Ordinarily, I write this column under the weight of last-minute deadline urgency. However, this month, for the first time in my career as a columnist, I prepared my column well in advance. I was so proud of myself; the piece was about a notorious local issue; well-crafted and just a little sarcastic.
The column was also, as it turns out, banal and unsuitable in light of current events. It’s my experience that the moment you think you’ve got the cowhands lined out, you’d better duck and roll, because you are about to get knocked off your pony.
So here I am, back at the drawing board, and back up against a deadline. This time around, I am facing the added challenge of trying to write a letter to the future – in the middle of a current-events hurricane. I am writing a column on Sunday that won’t go into print until Thursday, and if the previous week is any indication, whatever I say will be out of date within minutes of submitting the piece. So, with that in mind... hello Thursday; it’s me, last Sunday. How’s it goin’?
Last week was a doozy. After several weeks of watching and waiting around for the arrival of The Virus, the bug took the town by storm. Way back on Sunday evening (the 8th), back through the haze to our national innocence, I was trying to decide if it was responsible to go through with a planned visit to my parents in Illinois, because they are elderly and dad is in a nursing home. But by Friday, after the virus has laid waste to an unprecedented range of plans and preconceptions, I was effectively homebound, trying to digest one of the most remarkable intentional crash landings in the nation’s history. Back on Sunday, I was concerned about getting trapped in Chicago for a fortnight on the wrong side of a national freak-out. By Friday, I was freaking out about being trapped in my own home.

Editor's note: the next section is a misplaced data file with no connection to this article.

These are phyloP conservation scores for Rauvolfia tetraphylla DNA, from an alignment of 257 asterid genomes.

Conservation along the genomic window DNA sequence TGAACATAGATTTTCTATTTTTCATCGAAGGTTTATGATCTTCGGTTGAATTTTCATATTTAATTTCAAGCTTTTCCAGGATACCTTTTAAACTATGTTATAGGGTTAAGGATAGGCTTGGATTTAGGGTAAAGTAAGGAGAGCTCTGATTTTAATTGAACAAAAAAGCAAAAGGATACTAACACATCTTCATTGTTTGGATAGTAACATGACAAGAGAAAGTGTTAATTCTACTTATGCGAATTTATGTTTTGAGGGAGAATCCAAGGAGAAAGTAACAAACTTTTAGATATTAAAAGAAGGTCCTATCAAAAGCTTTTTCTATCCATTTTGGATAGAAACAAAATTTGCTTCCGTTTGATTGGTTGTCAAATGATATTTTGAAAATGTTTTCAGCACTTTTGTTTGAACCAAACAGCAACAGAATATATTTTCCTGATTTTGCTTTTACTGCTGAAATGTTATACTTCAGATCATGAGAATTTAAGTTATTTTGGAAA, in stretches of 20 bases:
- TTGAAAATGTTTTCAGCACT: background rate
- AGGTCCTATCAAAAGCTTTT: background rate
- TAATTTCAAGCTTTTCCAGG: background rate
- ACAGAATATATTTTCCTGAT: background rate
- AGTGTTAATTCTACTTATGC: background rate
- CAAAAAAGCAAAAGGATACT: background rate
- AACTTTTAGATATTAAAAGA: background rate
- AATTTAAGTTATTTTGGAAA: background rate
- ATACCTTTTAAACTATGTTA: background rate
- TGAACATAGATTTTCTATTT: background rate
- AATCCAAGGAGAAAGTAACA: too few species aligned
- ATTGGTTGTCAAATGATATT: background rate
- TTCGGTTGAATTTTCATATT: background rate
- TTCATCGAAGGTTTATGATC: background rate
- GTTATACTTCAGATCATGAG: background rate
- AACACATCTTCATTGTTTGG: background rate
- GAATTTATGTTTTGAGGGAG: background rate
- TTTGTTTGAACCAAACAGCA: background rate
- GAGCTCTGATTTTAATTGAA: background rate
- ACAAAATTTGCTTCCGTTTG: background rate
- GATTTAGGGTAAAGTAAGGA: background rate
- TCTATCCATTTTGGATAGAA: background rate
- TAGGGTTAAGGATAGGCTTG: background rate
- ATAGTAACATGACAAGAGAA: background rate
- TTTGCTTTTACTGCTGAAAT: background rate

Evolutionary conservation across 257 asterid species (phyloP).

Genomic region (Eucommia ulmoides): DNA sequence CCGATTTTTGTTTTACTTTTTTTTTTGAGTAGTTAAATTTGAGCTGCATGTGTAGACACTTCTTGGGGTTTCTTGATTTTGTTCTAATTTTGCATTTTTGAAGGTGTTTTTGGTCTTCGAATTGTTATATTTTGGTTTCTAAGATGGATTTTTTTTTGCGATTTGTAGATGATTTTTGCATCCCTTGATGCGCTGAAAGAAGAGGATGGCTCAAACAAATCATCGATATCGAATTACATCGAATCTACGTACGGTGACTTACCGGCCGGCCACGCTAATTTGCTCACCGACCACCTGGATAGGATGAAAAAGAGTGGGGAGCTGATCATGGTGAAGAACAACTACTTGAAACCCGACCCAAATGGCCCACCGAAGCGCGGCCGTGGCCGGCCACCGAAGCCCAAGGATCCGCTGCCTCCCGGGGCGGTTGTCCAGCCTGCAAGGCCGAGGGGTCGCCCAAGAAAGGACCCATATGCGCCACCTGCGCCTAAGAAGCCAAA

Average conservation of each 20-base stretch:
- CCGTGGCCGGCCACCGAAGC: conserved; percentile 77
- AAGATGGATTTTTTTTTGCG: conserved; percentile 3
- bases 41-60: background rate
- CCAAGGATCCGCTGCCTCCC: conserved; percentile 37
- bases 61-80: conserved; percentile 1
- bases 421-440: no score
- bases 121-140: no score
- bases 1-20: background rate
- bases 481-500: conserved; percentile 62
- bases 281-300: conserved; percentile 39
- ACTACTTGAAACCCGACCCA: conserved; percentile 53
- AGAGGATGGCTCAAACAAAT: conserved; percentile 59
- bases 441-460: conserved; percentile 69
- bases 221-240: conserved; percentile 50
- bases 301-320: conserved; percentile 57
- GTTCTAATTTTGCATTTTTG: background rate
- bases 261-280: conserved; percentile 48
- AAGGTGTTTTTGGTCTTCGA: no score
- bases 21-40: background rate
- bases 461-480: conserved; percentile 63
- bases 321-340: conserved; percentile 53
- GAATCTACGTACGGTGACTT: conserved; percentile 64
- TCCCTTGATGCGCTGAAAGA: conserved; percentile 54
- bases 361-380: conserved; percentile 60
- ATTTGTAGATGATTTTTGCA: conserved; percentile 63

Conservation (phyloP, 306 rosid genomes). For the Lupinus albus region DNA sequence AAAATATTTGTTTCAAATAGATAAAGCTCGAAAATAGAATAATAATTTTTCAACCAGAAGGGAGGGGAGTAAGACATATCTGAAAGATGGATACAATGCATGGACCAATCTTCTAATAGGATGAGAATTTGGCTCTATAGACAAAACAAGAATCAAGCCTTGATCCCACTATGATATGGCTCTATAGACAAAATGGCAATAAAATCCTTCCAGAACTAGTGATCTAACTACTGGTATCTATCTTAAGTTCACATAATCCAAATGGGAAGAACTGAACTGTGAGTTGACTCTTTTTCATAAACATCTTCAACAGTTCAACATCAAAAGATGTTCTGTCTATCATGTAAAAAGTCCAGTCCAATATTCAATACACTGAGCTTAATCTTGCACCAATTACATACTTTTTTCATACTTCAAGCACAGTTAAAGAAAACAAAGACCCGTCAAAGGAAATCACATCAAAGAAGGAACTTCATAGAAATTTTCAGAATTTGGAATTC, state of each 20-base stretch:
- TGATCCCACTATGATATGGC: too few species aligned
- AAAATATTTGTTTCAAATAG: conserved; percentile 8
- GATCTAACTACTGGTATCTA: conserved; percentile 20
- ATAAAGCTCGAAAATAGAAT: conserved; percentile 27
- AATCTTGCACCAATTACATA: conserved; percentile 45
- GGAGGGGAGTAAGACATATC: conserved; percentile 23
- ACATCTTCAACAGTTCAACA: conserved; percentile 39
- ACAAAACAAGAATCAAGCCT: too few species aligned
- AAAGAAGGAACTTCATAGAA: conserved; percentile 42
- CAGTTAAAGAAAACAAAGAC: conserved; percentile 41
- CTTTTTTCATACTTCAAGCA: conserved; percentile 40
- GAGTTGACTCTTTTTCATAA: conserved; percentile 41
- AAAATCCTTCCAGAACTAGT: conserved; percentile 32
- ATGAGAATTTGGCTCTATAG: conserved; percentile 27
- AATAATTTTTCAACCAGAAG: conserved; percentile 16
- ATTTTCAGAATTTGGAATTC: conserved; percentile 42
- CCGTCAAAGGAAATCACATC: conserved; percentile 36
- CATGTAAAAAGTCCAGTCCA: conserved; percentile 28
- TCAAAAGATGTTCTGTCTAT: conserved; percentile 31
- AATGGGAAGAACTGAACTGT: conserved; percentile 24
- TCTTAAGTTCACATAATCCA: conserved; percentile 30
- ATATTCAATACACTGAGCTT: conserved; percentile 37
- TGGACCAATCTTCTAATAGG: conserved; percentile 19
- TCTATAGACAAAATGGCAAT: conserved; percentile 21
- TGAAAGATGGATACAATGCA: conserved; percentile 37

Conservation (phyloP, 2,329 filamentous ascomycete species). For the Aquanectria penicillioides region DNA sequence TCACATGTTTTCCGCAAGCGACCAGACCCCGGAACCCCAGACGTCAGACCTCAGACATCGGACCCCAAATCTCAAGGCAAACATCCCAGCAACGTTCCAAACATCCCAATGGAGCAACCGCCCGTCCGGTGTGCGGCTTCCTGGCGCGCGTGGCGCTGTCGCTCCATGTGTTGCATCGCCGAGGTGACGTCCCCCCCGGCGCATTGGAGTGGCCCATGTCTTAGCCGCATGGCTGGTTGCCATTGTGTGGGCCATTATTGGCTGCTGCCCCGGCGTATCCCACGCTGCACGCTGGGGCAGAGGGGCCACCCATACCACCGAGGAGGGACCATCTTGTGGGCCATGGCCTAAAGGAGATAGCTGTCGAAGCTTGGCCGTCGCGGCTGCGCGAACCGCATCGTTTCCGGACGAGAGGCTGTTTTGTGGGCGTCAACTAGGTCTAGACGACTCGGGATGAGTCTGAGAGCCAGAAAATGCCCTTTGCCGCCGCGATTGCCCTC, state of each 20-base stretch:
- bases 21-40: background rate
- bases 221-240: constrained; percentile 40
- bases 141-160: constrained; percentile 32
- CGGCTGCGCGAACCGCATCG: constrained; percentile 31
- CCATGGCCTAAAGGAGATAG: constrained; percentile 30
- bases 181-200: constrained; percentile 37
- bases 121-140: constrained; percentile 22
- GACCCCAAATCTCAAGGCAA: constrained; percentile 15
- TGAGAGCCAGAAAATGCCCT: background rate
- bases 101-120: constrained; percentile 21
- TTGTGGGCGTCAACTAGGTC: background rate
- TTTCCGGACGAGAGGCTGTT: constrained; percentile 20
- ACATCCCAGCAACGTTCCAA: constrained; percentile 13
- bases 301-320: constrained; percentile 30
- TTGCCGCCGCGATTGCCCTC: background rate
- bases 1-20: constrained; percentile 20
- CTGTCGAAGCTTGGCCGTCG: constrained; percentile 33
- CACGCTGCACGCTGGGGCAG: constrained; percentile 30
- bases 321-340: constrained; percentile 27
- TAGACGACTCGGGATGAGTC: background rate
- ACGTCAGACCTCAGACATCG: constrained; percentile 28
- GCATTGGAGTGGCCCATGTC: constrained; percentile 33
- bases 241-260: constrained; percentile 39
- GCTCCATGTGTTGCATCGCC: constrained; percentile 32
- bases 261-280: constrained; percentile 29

The bug announced its arrival in the form of Typhoon Aussie, apparently wielding a 75%-plus infection rate among a score of unwitting revelers, it burst the infamous Valley bubble with an aplomb that belied the down-under geniality of its carriers. Somewhere, Crocodile Dundee could be heard boasting: “now that’s a virus.”
Let’s review the week. On Sunday, local officials announced the detection of the first infection. On Monday, we were informed that a group of companions were in isolation awaiting their own test results. Officials then retreated to “no comment” for the rest of the week. On Wednesday, the wheels came off.
On Wednesday, the county announced that some of those companions were presumed to have acquired the illness too, making official what most people already suspected. Also, on Wednesday, the NBA slam-dunked the nation by being one of the first and most visible major crowd-based operations to pull the plug on its own season. Many colleges around the state shut their classrooms, an announcement that was surely met by students as an excuse to gather in groups and discuss it over beers.
On Thursday, MLB and the NCAA joined the NBA and announced the End of Spring as We Know It. Thursday was also an immensely heartbreaking day for local youth. Athletics, performances, clubs, trips and programs, all suspended in a sad and relentless string of announcements throughout the day. One by one, the entire spring schedule for our kids and the kids of everyone I know was wiped clean. Just. Like. That. It was a bandwagon of despair. In my bubble of parenting and youth coaching, Thursday was an apocalypse of disappointments. The stream of headlines coming across my news feed and text alerts and emails was surreal, and I found myself Googling some to make sure they were legit. That night, local officials broke their silence and dropped the public health hammer, big time – prohibiting all gatherings larger than 50 people.